As well as learning how to make artichoke bites while "Dirty Jobs" host Mike Rowe played bartender, Philbin and Ray talked about a new holiday, dubbed "Regismas," that they'd use to describe his monthly visits to the show. Then the pair hopped in the photo booth, where the 81-year-old host got a little distracted ...
“He’s more like a funny uncle who is on the set with Rachael chatting and making funny comments rather than a traditional type of co-host,” a source at the taping told HuffPost's Naughty But Nice Rob a few days ago.
"Regis has been »
- Laura Prudom
Regis cracks, "I do enjoy coming here and being with you, and I guess once a month I'm going to stop by, like Santa Claus."
"It's like we get a holiday, Regis-mas, every month," adds Rachael.
On the show, the two of them showed off using a mini muffin tin to make spinach artichoke bites (mmm) and "Dirty Jobs" host Mike Rowe came by to play bartender and make cosmopolitans for Regis and Rachael (pictured below).
There's a lot of argument these days over who did or didn't build this or that, but "Dirty Jobs" star Mike Rowe is sure of one thing -- regardless of who built America, there's a lot of alcohol mixed into the mortar of its foundation.
Tonight (Sept. 19) Discovery Channel premieres the first of three episodes (the next two air on consecutive Wednesdays) of "How Booze Built America," in which Rowe traces how beer, wine and spirits figured into the creation of the United States.
"The first episode is the American Revolution," Rowe tells Zap2it. "It's 1620 to 1812, and it's a measured look, from the molasses tax to the sugar tax ..."
Speaking of molasses and sugar, there was the infamous "triangle trade," one aspect of which saw sugar (often in the form of molasses) shipped from the Caribbean to New England to be distilled into rum. The rum was sent to »
Booze. Beer. No matter on what side of the fence you sit — whether you support the Temperance League or are a hopelessly indulgent, unapologetic boozer — alcohol has always been a subject that inspires passion. But did you know that it also helped to shape America? Dirty Jobs’ Mike Rowe does, and he’s taking viewers on a cross-country trip to illustrate how it all went down in Discovery Channel’s three-part series, How Booze Built America, premiering tonight at 10pm Et/Pt. How Booze Built America has Rowe taking us back to the very roots of this country, to the days [...] »
- Karl Paloucek
In "How Booze Built America," Mike Rowe explores ... well, how booze built America. The new Discovery Channel series sees the "Dirty Jobs" star discuss alcohol's influence on American life as he travels across the country.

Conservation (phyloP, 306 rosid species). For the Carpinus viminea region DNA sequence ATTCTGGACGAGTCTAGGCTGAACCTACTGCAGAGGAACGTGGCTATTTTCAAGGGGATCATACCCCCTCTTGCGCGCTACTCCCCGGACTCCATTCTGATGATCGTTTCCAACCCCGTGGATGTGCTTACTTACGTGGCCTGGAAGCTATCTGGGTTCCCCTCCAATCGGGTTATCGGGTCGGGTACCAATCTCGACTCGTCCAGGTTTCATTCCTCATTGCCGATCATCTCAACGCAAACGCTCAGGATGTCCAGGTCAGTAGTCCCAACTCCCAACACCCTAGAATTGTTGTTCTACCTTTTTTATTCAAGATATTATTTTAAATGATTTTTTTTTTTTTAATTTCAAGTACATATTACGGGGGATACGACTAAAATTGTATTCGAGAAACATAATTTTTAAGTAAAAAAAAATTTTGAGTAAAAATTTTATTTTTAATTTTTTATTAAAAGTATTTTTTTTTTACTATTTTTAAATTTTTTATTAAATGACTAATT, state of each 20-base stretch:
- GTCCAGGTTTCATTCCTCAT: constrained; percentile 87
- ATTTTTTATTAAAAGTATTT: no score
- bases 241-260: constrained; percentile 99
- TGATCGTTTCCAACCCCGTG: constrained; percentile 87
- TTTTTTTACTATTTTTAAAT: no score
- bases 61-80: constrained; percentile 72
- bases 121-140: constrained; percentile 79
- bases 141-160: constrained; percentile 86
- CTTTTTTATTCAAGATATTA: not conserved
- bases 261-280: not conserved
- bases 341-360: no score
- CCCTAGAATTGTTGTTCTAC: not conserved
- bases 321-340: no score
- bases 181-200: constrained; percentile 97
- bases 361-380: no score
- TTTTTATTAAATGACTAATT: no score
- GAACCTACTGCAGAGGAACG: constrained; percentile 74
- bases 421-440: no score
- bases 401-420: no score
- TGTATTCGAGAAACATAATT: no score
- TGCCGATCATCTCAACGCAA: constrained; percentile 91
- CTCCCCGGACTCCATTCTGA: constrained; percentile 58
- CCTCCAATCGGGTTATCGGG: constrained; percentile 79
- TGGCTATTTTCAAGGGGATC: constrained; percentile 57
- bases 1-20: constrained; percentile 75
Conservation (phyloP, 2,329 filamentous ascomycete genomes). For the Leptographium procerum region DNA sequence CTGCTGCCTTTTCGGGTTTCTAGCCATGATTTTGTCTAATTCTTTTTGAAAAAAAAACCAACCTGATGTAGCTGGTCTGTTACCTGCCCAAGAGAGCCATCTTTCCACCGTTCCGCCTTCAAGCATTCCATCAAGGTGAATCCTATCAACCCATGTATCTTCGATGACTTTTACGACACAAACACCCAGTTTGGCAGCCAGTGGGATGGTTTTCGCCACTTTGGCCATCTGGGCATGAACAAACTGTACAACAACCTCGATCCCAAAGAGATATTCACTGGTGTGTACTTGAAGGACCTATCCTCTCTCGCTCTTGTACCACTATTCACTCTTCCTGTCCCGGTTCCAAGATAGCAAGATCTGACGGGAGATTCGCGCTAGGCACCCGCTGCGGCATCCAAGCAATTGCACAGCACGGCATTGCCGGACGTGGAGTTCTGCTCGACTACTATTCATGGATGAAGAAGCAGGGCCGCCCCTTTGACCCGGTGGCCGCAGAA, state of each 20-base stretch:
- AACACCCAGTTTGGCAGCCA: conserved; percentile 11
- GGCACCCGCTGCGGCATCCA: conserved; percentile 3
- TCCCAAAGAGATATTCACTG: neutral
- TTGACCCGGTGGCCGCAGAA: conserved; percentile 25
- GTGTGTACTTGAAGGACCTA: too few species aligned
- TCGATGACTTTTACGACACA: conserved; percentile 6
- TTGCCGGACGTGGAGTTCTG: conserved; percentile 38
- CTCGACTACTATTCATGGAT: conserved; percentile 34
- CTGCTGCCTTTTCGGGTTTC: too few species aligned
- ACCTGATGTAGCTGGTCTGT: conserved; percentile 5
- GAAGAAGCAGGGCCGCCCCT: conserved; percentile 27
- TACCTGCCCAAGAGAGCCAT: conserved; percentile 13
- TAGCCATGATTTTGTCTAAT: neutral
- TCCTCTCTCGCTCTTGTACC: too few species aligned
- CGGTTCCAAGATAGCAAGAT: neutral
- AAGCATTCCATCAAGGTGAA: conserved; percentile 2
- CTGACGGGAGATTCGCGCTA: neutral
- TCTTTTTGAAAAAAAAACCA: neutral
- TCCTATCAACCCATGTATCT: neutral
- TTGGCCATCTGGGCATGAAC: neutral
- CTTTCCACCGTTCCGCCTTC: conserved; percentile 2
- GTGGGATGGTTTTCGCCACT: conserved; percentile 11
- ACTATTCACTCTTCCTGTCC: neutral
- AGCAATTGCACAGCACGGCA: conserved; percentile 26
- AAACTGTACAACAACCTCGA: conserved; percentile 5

In the exclusive clip above, Rowe tackles the Puritans' love of beer. Back in the 1600s, it was safer to drink beer than water, Rowe explains.
"On the Mayflower, they packed enough beer for every man, woman and child to drink a gallon a day," Rowe says. "And they still ran out."
Rowe's "How Booze Built America" premieres Wed., Sept. 19 at 10 p.m. Et on Discovery. »
- Chris Harnick
Mike Rowe has climbed into and reached into many a strange hole during his time as host of "Dirty Jobs," but he found a new one on "Dirty Jobs Down Under." This one wasn't so much dirty or disgusting as it was incredibly dangerous.
Working with scientists, Rowe was helping capture crocodiles. The scientists were studying their eating habits, and so needed to put a digital transmitter into the crocodile's stomach. This wasn't done by injection, either. It had to be done by hand.
"There’s the matter of the teeth," Rowe said hesitantly scientists guided him down the gullet of the crocodile.
When it was over, Rowe was able to breathe a sigh of relief, and know that he helped with their research. "I’ve been in many holes," he said. "That’s a new one."
Follow along as Mike Rowe finds more "Dirty Jobs Down Under" every Wednesday at 10 p. »
- Jason Hughes
Mike Rowe's manhood has never really been in question. He's proven himself up to any task on "Dirty Jobs," and his gung-ho attitude continues on "Dirty Jobs Down Under." But this week, the fact that he's not an expert at any of these positions he tackles could turn around and bit him. Literally.
This week, Rowe was helping capture snakes in Australia, including a close encounter with the second-most venomous snake in the country. If it were to bite him, he could be dead within fifteen minutes. And, as Rowe pointed out, the snake could easily bite through the pillowcase they were using to capture it.
He made a costly mistake at one point, losing track of the snake's tail. "Rookie move," Rowe admitted. Luckily, he managed to keep his grip on the snake's head and no one got hurt.
- Jason Hughes